This assortment of essays (1986 to 1994) assesses sexual inequality in America and demands deep structural changes for the future survival of all women and men. Chesler (Sacred Bond: The Legacy of Baby M, 1988, etc.) is on track in challenging women at a time when the feminist movement seems to have stalled. But backlash and conspiracy theories don't hold water if in fact women haven't achieved the long-sought-after gains. The essays are full of names, facts, and figures used to support her claims about overall sexual inequality, yet her extremist ravings tend to essentialize women, especially since she offers only occasional lip service to cultural differences. Throughout the essays she sharply challenges the liberal thinking of gender neutrality, but her radical perspective doesn't provide solutions to the problems she addresses, such as custody battles, domestic violence, and rape. Chesler's strongest piece examines the case of Aileen Wuornos, the female serial killer in Florida convicted and sentenced to death in 1992. According to Chesler, women are held to higher standards than men within the legal system and there consequently exists a double standard of punishment for criminal acts. In the final essay, an example of women at work for justice, Chesler visits a group of mostly lesbian feminists outside Ovett, Miss. Describing her trek to Camp Sister Spirit, Chesler tangentially critiques the overurbanization of America. Claiming there is nothing indigenous left, she carelessly uses as proof the fact that ``the Indians...are all dead and gone.'' Apparently Chesler has never traveled to any reservations or chatted with any urban Indians. This and other sloppy remarks about the state of the world diminish the points she tries desperately to make. Unfortunately, Chesler's expert testimony against patriarchy is full of rhetorical generalizations. But even those who might dismiss Chesler on grounds of political ideologuing cannot ignore the ardent analysis of critical issues buried in her radical jargon.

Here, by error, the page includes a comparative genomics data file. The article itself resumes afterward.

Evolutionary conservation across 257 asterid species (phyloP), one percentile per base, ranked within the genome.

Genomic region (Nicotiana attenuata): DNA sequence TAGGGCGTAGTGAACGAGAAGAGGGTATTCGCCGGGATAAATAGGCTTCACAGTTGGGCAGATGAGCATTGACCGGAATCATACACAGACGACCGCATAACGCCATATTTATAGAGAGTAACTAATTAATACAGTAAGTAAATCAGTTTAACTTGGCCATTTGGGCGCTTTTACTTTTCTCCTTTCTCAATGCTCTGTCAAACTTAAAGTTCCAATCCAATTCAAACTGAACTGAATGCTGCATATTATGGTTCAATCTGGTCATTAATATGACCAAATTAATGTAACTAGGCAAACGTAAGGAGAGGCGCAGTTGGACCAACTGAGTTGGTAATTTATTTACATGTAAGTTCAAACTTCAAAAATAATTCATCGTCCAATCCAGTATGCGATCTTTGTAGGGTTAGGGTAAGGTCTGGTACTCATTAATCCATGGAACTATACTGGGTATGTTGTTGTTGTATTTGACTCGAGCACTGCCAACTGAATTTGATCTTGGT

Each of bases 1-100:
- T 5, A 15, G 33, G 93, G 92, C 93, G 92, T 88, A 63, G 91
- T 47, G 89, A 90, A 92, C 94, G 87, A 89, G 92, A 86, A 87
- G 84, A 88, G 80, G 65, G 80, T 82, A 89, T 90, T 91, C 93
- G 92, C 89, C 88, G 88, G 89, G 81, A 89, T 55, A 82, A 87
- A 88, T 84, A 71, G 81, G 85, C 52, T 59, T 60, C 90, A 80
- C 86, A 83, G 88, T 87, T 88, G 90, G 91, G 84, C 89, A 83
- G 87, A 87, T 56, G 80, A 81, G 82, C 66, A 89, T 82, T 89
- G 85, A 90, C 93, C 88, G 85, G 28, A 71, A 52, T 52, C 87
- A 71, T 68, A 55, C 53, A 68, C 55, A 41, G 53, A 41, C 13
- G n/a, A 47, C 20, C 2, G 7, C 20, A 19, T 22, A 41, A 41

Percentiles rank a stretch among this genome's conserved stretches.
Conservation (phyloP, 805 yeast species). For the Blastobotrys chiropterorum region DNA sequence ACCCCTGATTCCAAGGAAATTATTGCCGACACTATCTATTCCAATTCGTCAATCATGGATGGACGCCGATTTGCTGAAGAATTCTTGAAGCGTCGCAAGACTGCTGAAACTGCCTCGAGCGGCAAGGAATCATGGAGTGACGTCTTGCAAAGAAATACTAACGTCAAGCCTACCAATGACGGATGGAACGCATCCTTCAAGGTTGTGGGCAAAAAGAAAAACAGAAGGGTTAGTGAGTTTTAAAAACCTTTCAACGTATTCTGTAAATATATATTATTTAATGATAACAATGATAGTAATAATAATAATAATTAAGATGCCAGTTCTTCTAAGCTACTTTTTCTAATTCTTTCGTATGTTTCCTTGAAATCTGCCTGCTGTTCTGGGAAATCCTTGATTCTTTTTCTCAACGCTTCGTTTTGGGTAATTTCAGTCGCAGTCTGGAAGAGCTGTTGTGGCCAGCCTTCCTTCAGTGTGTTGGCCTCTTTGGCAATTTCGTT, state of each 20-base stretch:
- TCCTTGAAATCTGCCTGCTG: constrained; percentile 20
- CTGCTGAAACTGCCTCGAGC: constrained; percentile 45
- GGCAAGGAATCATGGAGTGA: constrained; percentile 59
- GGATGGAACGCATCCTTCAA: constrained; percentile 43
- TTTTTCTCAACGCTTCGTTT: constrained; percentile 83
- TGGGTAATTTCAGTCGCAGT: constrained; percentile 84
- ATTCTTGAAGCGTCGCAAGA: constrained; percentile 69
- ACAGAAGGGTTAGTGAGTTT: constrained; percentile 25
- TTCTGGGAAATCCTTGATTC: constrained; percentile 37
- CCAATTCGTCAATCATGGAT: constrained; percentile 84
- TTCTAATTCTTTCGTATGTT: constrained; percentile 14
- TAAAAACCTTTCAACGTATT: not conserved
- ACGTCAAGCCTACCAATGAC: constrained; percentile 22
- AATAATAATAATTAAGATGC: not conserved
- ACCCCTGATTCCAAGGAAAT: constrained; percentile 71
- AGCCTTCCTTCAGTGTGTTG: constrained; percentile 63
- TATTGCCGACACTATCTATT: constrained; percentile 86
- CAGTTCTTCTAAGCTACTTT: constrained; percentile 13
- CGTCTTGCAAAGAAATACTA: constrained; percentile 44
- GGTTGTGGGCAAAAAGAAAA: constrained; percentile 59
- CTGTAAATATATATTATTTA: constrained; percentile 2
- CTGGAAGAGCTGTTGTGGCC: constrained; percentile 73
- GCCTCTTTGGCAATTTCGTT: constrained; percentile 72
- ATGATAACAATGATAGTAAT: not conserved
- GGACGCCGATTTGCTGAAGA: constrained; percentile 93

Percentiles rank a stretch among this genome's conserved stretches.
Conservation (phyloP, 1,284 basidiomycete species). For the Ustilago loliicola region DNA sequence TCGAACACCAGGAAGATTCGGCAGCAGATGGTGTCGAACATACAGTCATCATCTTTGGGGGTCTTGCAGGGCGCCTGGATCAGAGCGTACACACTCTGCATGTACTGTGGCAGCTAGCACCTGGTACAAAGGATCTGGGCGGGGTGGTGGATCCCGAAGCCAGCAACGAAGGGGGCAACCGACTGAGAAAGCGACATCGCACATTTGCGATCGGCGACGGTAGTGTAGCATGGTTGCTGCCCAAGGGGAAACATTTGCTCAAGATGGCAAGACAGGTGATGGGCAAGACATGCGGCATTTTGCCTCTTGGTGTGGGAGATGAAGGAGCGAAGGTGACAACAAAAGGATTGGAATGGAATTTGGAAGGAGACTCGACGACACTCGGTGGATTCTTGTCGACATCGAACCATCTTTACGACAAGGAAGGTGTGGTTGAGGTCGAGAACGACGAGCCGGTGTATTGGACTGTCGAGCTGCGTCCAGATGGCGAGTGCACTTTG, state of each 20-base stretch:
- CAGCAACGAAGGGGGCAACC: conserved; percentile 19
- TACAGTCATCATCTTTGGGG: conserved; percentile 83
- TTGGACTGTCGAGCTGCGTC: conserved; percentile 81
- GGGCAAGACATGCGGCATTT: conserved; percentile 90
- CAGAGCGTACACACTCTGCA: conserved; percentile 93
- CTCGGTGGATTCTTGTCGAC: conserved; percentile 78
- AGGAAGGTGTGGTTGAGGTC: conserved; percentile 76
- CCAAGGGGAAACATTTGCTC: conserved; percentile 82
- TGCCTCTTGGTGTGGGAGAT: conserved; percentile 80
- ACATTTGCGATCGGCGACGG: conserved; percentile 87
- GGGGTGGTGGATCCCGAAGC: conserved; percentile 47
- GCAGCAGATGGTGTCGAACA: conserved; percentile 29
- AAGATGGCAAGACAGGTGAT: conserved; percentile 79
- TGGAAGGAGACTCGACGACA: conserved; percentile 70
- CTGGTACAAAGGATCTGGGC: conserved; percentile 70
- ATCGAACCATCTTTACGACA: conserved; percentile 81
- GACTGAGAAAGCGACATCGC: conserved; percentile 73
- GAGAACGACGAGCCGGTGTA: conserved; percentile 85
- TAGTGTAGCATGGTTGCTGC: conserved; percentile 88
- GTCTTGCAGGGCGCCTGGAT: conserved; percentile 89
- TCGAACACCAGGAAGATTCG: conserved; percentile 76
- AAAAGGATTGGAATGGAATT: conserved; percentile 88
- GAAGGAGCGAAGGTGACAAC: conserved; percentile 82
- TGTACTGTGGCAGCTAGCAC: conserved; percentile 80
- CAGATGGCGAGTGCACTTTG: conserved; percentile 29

Pub Date: Sept. 1, 1994

ISBN: 1-56571-039-6

Page Count: 150

Publisher: N/A

Review Posted Online: May 20, 2010

Kirkus Reviews Issue: Aug. 1, 1994

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Stricter than, say, Bergen Evans or W3 ("disinterested" means impartial — period), Strunk is in the last analysis...



Privately published by Strunk of Cornell in 1918 and revised by his student E. B. White in 1959, that "little book" is back again with more White updatings.

Stricter than, say, Bergen Evans or W3 ("disinterested" means impartial — period), Strunk is in the last analysis (whoops — "A bankrupt expression") a unique guide (which means "without like or equal").

Pub Date: May 15, 1972

ISBN: 0205632645

Page Count: 105

Publisher: Macmillan

Review Posted Online: Oct. 28, 2011

Kirkus Reviews Issue: May 1, 1972

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Noted jazz and pop record producer Thiele offers a chatty autobiography. Aided by record-business colleague Golden, Thiele traces his career from his start as a ``pubescent, novice jazz record producer'' in the 1940s through the '50s, when he headed Coral, Dot, and Roulette Records, and the '60s, when he worked for ABC and ran the famous Impulse! jazz label. At Coral, Thiele championed the work of ``hillbilly'' singer Buddy Holly, although the only sessions he produced with Holly were marred by saccharine strings. The producer specialized in more mainstream popsters like the irrepressibly perky Teresa Brewer (who later became his fourth wife) and the bubble-machine muzak-meister Lawrence Welk. At Dot, Thiele was instrumental in recording Jack Kerouac's famous beat- generation ramblings to jazz accompaniment (recordings that Dot's president found ``pornographic''), while also overseeing a steady stream of pop hits. He then moved to the Mafia-controlled Roulette label, where he observed the ``silk-suited, pinky-ringed'' entourage who frequented the label's offices. Incredibly, however, Thiele remembers the famously hard-nosed Morris Levy, who ran the label and was eventually convicted of extortion, as ``one of the kindest, most warm-hearted, and classiest music men I have ever known.'' At ABC/Impulse!, Thiele oversaw the classic recordings of John Coltrane, although he is the first to admit that Coltrane essentially produced his own sessions. Like many producers of the day, Thiele participated in the ownership of publishing rights to some of the songs he recorded; he makes no apology for this practice, which he calls ``entirely appropriate and without any ethical conflicts.'' A pleasant, if not exactly riveting, memoir that will be of most interest to those with a thirst for cocktail-hour stories of the record biz. (25 halftones, not seen)

Pub Date: May 1, 1995

ISBN: 0-19-508629-4

Page Count: 224

Publisher: Oxford Univ.

Review Posted Online: May 20, 2010

Kirkus Reviews Issue: March 1, 1995

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